Why get this outdated tech when more powerful Sandy Bridge based laptops are already out and more with even better battery life are on the horizon within the next few months. Here is a link from Anandtech that shows a i7 2820QM 4Core/8Thread CPU getting almost 7 hours of battery life (416 minutes) surfing the web with heavy flash.

    http://www.anandtech.com/show/4084/intels-sandy-bridge-upheaval-in-the-mobile-landscape/9

    These CULV were great a year ago, but not anymore. This is old tech and purchasing any of these is a poor use of your money if battery life and performance are what you are after. If you want shorter battery life and weaker performance, then by all means this is for you. Sigh...
  • 4 Hide
    acku , January 18, 2011 5:34 AM
    We will have our Sandy Bridge mobile up story up shortly, but that is a i7-2820M. It is meant for DTRs. CULVs are a different beast. Brazos is more applicable comparison if you read our conclusion.

    And "heavy flash" is somewhat of a misnomer. Its still single-threaded. It doesn't matter what video you happen to be playing. And if you read our Flash article then you know H.264 Flash video has very little overhead on current GPUs (including Sandy Bridge), because they all use hardware decoders. This is going to naturally translate into more battery life. This doesn't just go for Intel. It goes for Ion2, Nile, etc...

    Andrew
    TomsHardware.com
  • 1 Hide
    runswindows95 , January 18, 2011 5:42 AM
    That RLU benchmark is a really useful benchmark! I for one would buy a netbook or any system just to do word processing, the internet, and mp3's all day. You should also include it when comparing lower-end desktops as well because not everyone buys a computer to run high-end graphics all day. It really made me look at these netbooks better, and I can make a better decision based off that one benchmark alone.
  • 1 Hide
    acku , January 18, 2011 5:48 AM
    Quote:
    That RLU benchmark is a really useful benchmark! I for one would buy a netbook or any system just to do word processing, the internet, and mp3's all day. You should also include it when comparing lower-end desktops as well because not everyone buys a computer to run high-end graphics all day. It really made me look at these netbooks better, and I can make a better decision based off that one benchmark alone.


    Honestly, that is probably the first compliment we have received on it. But I'm glad to hear you like it. Feel free to drop suggestions for improving it or possible permanent names.

    I'm glad at least my many hours of programming weren't useless. But we plan to use it in our (many) upcoming mobile system reviews as well.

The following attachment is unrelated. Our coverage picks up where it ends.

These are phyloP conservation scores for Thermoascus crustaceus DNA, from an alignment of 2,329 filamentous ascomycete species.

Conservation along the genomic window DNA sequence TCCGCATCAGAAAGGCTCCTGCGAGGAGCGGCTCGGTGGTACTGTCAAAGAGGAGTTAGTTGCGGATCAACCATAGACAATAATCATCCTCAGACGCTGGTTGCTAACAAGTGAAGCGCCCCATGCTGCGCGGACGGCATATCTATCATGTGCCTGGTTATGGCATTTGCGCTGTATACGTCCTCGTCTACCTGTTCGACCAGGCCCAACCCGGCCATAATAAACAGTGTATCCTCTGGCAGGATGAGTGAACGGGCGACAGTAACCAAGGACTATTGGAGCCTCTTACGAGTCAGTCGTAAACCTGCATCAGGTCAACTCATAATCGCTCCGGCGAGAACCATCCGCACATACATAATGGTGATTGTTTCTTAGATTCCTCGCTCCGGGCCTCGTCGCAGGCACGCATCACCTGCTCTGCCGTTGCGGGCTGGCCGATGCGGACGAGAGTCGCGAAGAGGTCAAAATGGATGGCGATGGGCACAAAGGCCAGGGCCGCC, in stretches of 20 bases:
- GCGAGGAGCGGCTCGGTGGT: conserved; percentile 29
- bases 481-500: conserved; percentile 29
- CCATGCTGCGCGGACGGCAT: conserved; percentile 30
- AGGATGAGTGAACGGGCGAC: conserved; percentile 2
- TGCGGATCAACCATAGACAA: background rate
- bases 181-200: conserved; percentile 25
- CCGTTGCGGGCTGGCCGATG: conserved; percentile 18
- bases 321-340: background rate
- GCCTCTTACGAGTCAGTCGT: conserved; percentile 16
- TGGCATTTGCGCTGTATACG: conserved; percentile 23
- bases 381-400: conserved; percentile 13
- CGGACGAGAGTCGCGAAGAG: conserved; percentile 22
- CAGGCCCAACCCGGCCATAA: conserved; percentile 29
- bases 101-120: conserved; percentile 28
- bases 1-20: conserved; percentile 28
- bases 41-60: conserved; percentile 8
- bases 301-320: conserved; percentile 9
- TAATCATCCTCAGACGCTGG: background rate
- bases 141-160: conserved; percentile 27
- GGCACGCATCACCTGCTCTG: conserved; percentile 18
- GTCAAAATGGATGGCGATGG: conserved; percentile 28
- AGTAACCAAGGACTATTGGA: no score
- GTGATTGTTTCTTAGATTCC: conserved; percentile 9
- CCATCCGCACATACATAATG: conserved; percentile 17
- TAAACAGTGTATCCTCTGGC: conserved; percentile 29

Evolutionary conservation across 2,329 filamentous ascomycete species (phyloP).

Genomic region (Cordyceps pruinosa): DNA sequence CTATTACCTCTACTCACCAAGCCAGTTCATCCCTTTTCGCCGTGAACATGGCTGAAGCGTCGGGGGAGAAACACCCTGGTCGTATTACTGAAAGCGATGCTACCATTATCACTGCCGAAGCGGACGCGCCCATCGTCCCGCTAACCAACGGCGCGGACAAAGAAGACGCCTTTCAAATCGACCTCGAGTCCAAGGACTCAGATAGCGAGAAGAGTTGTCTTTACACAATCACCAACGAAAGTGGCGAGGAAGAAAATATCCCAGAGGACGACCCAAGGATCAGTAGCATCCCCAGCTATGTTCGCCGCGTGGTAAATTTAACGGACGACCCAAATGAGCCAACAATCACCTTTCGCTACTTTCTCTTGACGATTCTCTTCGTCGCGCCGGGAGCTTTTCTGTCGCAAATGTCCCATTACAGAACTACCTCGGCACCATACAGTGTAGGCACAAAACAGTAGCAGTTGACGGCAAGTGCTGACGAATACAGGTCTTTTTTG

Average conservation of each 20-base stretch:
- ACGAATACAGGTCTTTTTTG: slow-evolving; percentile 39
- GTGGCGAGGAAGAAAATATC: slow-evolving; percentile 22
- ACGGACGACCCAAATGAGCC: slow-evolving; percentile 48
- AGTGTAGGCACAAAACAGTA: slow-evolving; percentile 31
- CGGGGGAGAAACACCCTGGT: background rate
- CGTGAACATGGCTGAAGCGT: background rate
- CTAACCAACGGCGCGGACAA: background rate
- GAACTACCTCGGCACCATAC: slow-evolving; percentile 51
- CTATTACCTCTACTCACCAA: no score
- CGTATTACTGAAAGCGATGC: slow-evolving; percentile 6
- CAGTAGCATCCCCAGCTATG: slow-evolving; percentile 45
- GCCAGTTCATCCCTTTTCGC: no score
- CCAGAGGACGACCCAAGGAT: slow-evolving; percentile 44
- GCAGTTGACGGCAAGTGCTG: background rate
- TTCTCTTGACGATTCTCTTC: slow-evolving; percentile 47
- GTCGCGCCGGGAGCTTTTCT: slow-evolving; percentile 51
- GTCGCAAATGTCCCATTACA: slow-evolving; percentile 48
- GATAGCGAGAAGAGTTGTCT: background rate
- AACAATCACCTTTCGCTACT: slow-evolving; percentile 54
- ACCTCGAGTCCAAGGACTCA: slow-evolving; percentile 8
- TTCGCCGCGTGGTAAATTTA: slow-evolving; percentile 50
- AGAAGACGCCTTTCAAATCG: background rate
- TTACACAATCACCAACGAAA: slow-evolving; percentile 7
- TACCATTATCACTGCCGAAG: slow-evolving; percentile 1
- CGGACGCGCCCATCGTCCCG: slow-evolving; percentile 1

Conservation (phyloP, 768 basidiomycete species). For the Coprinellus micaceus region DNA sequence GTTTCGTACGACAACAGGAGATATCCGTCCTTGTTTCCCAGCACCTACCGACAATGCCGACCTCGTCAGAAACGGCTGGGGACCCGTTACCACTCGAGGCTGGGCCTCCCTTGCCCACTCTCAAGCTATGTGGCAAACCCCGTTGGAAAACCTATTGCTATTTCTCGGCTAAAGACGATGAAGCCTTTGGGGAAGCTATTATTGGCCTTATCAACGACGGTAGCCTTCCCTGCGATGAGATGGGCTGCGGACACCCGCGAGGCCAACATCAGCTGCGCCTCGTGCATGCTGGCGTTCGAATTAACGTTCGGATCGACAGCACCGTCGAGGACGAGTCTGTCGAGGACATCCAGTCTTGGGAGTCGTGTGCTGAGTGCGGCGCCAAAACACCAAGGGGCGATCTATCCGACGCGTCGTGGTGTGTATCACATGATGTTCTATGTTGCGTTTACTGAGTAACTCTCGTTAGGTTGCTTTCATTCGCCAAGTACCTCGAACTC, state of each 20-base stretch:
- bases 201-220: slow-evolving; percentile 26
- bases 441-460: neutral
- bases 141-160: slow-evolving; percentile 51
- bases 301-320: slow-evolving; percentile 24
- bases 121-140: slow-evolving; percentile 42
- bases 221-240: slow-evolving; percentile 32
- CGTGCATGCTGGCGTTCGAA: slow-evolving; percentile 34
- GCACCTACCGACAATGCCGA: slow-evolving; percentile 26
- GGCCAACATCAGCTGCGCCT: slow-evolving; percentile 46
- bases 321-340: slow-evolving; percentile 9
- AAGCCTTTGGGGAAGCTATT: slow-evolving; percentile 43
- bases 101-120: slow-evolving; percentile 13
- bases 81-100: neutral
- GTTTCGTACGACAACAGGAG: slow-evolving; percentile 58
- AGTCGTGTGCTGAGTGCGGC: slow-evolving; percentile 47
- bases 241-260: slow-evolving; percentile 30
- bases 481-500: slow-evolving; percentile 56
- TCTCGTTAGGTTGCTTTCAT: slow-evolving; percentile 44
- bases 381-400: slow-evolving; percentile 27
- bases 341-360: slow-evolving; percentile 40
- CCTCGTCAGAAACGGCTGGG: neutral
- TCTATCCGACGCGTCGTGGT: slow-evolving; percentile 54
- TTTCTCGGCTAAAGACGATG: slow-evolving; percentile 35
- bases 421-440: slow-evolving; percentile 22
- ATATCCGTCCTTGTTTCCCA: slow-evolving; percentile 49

• 0 Hide
    Anonymous , January 18, 2011 6:37 AM
    How did you guys update the Ion2 drivers on the 1215n?
  • 0 Hide
    acku , January 18, 2011 6:51 AM
    Uninstall everything, then install Intel driver first, then install Nvidia driver.
  • 1 Hide
    braneman , January 18, 2011 7:21 AM
    I think the appeal of these netbooks is more if you have to carry them around with you, also they are 500$ cheaper, smaller, and probably several pounds lighter than a sandy bridge notebook, trust me if you have to carry it around with books you will notice the difference between this and a 15-17 inch laptop.
  • 0 Hide
    super_tycoon , January 18, 2011 7:35 AM
    inaphasiaHow did you guys update the Ion2 drivers on the 1215n?

    you should try using nvidia's drivers from their website, for a long time I couldn't get any installer to work and had to resort to windows update (I reinstalled windows to x64 ultimate). However, I tried again with the 266.35 installer and that worked perfectly, even with the gpu 'off'.

    I just want to add that if you're going to rip open your 1215n, swap the wifi card. I replaced the stock bs with an intel 6200 (the 1215n only has one antenna, so overkill, yes) and it's amazing. A situation where a cheap abs case is actually beneficial.

    I also don't recommend upgrading the hdd to an ssd. They're expensive, and the platform in general, whether it was ram or cpu, held me back further than I would have expected. The only real advantage is power savings. In the end I put the ssd back in my desktop to live it's horrible life as my swap drive.